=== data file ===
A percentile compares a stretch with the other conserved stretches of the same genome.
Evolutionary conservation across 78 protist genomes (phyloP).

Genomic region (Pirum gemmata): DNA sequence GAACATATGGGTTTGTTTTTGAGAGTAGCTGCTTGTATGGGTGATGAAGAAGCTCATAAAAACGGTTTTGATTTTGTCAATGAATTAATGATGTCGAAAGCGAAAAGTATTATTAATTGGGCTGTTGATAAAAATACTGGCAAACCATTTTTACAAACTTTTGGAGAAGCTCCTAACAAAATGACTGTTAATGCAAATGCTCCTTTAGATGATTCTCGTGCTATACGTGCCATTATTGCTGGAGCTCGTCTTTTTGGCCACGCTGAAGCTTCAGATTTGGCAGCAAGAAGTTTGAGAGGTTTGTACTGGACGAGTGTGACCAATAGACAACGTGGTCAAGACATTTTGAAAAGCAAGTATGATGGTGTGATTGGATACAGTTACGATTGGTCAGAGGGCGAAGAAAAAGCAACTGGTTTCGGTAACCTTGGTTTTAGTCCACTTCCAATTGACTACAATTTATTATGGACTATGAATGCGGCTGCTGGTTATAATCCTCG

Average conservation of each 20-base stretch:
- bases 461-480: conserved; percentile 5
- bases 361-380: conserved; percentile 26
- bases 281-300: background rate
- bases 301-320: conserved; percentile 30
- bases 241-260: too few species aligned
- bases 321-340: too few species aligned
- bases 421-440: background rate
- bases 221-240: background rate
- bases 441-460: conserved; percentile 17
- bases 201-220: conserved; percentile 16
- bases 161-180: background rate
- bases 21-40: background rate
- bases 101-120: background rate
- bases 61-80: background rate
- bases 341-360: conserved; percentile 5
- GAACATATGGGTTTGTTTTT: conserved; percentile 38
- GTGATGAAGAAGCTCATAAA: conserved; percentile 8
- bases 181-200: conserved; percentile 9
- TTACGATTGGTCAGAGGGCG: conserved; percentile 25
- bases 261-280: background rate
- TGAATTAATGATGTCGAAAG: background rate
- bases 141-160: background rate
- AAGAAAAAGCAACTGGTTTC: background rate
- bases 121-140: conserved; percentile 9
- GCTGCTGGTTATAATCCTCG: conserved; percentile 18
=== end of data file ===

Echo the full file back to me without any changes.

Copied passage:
A percentile compares a stretch with the other conserved stretches of the same genome.
Evolutionary conservation across 78 protist genomes (phyloP).

Genomic region (Pirum gemmata): DNA sequence GAACATATGGGTTTGTTTTTGAGAGTAGCTGCTTGTATGGGTGATGAAGAAGCTCATAAAAACGGTTTTGATTTTGTCAATGAATTAATGATGTCGAAAGCGAAAAGTATTATTAATTGGGCTGTTGATAAAAATACTGGCAAACCATTTTTACAAACTTTTGGAGAAGCTCCTAACAAAATGACTGTTAATGCAAATGCTCCTTTAGATGATTCTCGTGCTATACGTGCCATTATTGCTGGAGCTCGTCTTTTTGGCCACGCTGAAGCTTCAGATTTGGCAGCAAGAAGTTTGAGAGGTTTGTACTGGACGAGTGTGACCAATAGACAACGTGGTCAAGACATTTTGAAAAGCAAGTATGATGGTGTGATTGGATACAGTTACGATTGGTCAGAGGGCGAAGAAAAAGCAACTGGTTTCGGTAACCTTGGTTTTAGTCCACTTCCAATTGACTACAATTTATTATGGACTATGAATGCGGCTGCTGGTTATAATCCTCG

Average conservation of each 20-base stretch:
- bases 461-480: conserved; percentile 5
- bases 361-380: conserved; percentile 26
- bases 281-300: background rate
- bases 301-320: conserved; percentile 30
- bases 241-260: too few species aligned
- bases 321-340: too few species aligned
- bases 421-440: background rate
- bases 221-240: background rate
- bases 441-460: conserved; percentile 17
- bases 201-220: conserved; percentile 16
- bases 161-180: background rate
- bases 21-40: background rate
- bases 101-120: background rate
- bases 61-80: background rate
- bases 341-360: conserved; percentile 5
- GAACATATGGGTTTGTTTTT: conserved; percentile 38
- GTGATGAAGAAGCTCATAAA: conserved; percentile 8
- bases 181-200: conserved; percentile 9
- TTACGATTGGTCAGAGGGCG: conserved; percentile 25
- bases 261-280: background rate
- TGAATTAATGATGTCGAAAG: background rate
- bases 141-160: background rate
- AAGAAAAAGCAACTGGTTTC: background rate
- bases 121-140: conserved; percentile 9
- GCTGCTGGTTATAATCCTCG: conserved; percentile 18